(The following review is kindly provided by John Augustine)
Some of you may be visiting this site because you’re looking for versatile, dependable bands looking for bookings around the Twin Cities. Then there are those of you who may be here because you know one or many of the guys in the band, and are curious about this band they’ve formed. In either case, the best way to give you an idea of what to expect from an Elephant In The Room (EITR) show is to write a review of one. Below is a review of their July 27, 2018 show at the Eagles 94 Club in Stillwater (the sixth EITR show I have attended, and my first one since they added vocalist Tommy Huynh).
I arrived just after the show started, while EITR was doing an enthusiastic rendition of Warren Zevon’s “Lawyers, Guns, and Money”. I had heard them do this before, and Warren Zevon’s songs fit vocalist/lead guitarist Mitch Berg’s range and personality very well. I went to the bar counter, ordered some good, reasonably-priced selections from the bar and grill, and sat back to enjoy the show. EITR ventured into previously-unexplored territory for their next song, “Found Out About You,” by the Gin Blossoms. New singer Tommy Huynh did a very nice job on the song. Adding him to the band makes it easier for them to have more post-1990 songs in their setlist. The other new dimension Huynh brings to the band is an ability to belt/scream out high notes in tune, which to me is a necessity for covering many hard rock songs. Because Tommy’s voice is in tune and powerful enough to be heard over hard-rock music, it frees Mitch to thrash harder on the guitar when he doesn’t have to carry the vocals. EITR had the audacity to do a rendition of Led Zeppelin’s “Rock and Roll” at one of their first shows. Adding Tommy to the mix makes it possible for their abilities to match their ambitions.
The rest of the band is very capable and entertaining. They have an extensive list of songs they perform, anywhere from the 1950s to the 1990s. If they are songs they have rehearsed, they will sound very good, to the point that if you closed your eyes on some songs, you might think you were at a concert with the original artists. They will also let select audience members they trust take over the singing for a few songs, and will do a surprisingly good performance of a randomly-requested song, even if they have not rehearsed it.
Perhaps the best thing that can be said about this kind of band is that the members seem to have a good, whole-is-better-than-the-sum-of-the-parts chemistry. Even the new singer, Tommy Huynh, used to work with Mitch Berg, and seems to fit well with the rest of the band. Jon Heyer plays backing guitar (rhythm or acoustic), or bass guitar on some songs. He also sings some of the slower, bluesier, pre-1980 songs. Drummer Paul Yackel can really pound the skins, and can sing lead on some songs as well. Torleif Sorenson often stays in the background during performances, but has the ability to provide whatever texture is needed (bass/keyboards/backing vocals) for a song. He’s most noticeable on songs that feature a strong bass line. He uses a six-string bass, which is not something you see in your average bar band. At the first few EITR gigs, he didn’t play any keyboards, but since he has taken up that role the range of songs they can fully perform has increased.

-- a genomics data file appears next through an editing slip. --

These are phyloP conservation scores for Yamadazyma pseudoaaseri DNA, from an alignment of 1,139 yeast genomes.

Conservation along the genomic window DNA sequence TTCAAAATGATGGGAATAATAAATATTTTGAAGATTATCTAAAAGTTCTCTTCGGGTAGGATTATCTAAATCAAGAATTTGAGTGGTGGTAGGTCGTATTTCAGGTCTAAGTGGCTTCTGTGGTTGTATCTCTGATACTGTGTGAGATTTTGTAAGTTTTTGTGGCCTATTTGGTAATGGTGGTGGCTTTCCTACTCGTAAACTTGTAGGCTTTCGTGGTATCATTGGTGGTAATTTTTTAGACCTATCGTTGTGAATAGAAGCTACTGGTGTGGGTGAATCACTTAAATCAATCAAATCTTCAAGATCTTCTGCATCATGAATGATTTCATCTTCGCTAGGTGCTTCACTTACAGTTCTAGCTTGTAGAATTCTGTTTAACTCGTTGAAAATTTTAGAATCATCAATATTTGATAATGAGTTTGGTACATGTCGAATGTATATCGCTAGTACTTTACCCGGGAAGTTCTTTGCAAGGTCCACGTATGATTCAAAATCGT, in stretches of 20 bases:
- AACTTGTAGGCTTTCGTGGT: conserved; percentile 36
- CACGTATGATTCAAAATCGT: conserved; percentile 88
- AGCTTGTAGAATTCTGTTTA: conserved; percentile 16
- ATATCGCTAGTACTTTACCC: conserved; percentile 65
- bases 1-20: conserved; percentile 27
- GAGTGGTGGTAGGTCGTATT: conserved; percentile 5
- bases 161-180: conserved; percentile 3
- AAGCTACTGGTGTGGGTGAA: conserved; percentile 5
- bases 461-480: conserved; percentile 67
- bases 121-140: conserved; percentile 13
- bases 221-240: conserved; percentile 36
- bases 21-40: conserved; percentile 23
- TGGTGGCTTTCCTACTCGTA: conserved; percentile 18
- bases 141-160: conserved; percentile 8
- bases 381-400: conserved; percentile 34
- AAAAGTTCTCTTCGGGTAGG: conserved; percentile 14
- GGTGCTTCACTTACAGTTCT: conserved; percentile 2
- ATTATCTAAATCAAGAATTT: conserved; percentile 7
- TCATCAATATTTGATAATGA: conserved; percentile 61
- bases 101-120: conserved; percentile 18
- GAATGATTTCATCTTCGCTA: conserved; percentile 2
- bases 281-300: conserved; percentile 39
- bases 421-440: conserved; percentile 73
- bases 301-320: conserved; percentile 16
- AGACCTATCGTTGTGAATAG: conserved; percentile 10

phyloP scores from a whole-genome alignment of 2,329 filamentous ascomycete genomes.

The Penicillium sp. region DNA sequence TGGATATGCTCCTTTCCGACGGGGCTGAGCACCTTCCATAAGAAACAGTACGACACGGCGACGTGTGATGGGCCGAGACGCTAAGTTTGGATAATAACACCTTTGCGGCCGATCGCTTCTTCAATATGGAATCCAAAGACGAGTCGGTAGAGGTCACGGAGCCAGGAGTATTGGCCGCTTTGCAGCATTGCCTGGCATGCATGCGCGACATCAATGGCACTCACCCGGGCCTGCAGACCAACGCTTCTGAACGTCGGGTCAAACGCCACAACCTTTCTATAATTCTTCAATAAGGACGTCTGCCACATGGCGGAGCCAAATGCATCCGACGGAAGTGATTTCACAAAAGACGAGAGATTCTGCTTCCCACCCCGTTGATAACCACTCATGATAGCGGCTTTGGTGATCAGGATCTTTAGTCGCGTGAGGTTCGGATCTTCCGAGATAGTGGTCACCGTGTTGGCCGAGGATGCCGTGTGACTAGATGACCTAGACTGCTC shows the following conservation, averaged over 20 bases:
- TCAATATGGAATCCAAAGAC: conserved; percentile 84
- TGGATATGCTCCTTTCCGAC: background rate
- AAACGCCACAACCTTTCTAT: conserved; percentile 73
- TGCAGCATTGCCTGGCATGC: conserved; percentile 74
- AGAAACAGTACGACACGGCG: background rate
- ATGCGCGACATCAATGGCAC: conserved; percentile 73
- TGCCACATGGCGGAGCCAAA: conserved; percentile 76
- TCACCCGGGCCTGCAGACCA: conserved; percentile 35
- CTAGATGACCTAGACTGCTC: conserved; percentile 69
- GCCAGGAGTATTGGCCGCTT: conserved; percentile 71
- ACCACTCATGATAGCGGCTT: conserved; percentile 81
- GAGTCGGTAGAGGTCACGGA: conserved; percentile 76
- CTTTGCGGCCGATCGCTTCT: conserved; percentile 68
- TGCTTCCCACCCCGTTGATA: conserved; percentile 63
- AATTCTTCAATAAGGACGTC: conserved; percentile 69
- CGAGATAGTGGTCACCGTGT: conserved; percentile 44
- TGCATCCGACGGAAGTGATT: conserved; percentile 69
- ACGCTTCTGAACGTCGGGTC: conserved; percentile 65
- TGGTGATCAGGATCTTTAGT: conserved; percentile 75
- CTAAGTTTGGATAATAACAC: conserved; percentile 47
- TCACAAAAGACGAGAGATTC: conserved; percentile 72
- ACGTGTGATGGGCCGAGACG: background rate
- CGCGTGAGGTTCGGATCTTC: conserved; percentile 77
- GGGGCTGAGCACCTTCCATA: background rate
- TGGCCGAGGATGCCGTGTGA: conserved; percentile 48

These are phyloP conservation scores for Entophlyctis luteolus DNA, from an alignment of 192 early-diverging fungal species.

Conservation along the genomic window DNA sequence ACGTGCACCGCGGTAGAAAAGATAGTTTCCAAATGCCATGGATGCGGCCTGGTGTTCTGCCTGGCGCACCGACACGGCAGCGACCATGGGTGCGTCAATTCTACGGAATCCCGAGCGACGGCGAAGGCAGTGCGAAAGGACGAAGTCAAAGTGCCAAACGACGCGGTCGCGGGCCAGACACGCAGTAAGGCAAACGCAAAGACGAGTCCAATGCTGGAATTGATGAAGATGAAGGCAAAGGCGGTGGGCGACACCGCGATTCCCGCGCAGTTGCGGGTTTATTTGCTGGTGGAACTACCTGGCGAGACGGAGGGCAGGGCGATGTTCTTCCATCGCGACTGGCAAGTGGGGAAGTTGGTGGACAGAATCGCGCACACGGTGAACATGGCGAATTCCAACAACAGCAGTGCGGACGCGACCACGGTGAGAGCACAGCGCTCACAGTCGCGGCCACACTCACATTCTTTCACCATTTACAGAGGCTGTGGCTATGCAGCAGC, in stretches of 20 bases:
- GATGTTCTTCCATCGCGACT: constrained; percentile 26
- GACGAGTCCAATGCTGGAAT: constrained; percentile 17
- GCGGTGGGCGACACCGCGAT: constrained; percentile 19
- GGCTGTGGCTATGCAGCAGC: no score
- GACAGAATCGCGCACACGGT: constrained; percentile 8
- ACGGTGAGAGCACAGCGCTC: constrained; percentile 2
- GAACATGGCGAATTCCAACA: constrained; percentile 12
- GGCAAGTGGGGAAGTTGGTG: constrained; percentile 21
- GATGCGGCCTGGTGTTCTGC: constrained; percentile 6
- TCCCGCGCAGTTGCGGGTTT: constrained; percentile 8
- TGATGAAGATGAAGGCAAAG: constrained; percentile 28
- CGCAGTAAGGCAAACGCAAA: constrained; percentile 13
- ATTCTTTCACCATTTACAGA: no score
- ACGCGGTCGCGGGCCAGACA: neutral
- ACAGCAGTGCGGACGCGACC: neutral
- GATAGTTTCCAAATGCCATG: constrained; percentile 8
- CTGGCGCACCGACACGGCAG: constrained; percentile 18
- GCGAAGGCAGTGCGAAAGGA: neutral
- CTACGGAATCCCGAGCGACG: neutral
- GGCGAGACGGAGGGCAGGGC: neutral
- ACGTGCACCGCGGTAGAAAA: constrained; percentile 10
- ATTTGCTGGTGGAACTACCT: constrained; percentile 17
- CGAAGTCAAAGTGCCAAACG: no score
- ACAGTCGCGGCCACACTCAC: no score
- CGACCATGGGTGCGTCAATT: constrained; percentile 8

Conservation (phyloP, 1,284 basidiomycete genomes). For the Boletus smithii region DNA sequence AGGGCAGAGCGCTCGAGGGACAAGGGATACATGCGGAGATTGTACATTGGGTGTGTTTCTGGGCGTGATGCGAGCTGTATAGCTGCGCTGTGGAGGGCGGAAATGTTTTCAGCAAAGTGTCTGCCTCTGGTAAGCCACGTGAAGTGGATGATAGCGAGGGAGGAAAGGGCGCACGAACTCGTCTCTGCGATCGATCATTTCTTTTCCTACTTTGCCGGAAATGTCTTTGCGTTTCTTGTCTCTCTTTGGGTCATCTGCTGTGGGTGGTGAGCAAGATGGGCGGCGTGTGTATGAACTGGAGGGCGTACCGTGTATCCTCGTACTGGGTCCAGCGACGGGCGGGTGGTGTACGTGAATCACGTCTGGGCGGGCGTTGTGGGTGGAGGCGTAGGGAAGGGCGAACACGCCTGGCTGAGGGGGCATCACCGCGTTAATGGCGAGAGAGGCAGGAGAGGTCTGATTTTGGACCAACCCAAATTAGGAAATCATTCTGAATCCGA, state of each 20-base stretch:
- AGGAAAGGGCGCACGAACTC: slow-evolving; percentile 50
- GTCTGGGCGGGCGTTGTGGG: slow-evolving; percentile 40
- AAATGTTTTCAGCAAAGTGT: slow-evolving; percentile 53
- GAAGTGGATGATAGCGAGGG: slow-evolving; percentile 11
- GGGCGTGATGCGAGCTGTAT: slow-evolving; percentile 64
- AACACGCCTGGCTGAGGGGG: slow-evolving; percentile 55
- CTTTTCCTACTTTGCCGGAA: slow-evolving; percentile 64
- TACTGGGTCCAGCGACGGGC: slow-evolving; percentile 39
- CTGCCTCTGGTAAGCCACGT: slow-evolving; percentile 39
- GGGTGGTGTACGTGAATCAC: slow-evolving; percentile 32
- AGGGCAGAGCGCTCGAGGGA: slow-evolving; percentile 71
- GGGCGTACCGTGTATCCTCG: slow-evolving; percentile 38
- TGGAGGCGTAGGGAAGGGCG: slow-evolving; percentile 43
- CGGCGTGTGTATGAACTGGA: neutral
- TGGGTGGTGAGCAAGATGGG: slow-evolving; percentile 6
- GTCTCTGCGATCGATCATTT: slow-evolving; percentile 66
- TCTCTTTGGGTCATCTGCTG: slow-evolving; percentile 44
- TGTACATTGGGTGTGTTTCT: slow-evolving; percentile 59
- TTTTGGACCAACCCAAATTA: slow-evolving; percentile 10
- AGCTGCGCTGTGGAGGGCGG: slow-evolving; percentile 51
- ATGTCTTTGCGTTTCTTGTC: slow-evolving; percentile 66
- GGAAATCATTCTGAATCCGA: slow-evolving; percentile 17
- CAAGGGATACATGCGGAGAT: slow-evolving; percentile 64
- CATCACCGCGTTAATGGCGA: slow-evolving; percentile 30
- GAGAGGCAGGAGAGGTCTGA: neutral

EITR band leader Mitch Berg is a very capable singer, writer, and musician. You can hear that on his solo Supreme Soviet of Love CD of original music, See Red, on which he did all the writing and most of the instruments and singing. He can play blues, punk, rockabilly, and even some reggae, country, or classical. He mostly plays straight-on rock music.
Now, back to EITR’s July 27 show. Besides the Gin Blossoms song and the Led Zeppelin song, other songs EITR did particularly well that night, according to this reviewer, were Golden Earring’s “Radar Love”, “Closer to Free” by the BoDeans, and “Bye Bye Love” by The Cars. New singer Tommy Huynh was at his peak on the song “Gone Away,” by The Offspring, although it may have been lost on the older crowd that tends to make up most of the audience at a fraternal organization lounge like Eagles 94. EITR played to that audience with several Eagles songs, and were in their comfort zone while doing several Tom Petty songs. If you stayed for the whole show, you were treated to songs by Sister Hazel, Wilson Pickett, Ian Hunter, Bob Seger, Bob Marley, Tommy Tutone, Cheap Trick, Aerosmith, Stray Cats, Lynyrd Skynyrd, the Georgia Satellites, the Steve Miller Band, and the Greg Kihn Band.
While EITR is talented and versatile, they’re not going to be all things to everybody. They are not a band you would hire just for their looks, with music as an afterthought. If you’re looking for the Good Ole Boys band that was supposed to play at Bob’s Country Bunker in the original Blues Brothers movie, they are not your band. They are also not going to be your band if your favorite instrumentation is beat-boxing or scratching on a set of turntables. They don’t do barbershop or Crosby-Stills-Nash level vocal harmonies. They don’t do death metal, and they won’t treat the audience to expletive-filled banter between songs. But even though they don’t do this for a living, they come off as skilled pros, not a goof-off novelty. Elephant In The Room is just a good, fun, five-man band, and if you haven’t experienced an EITR show, you should.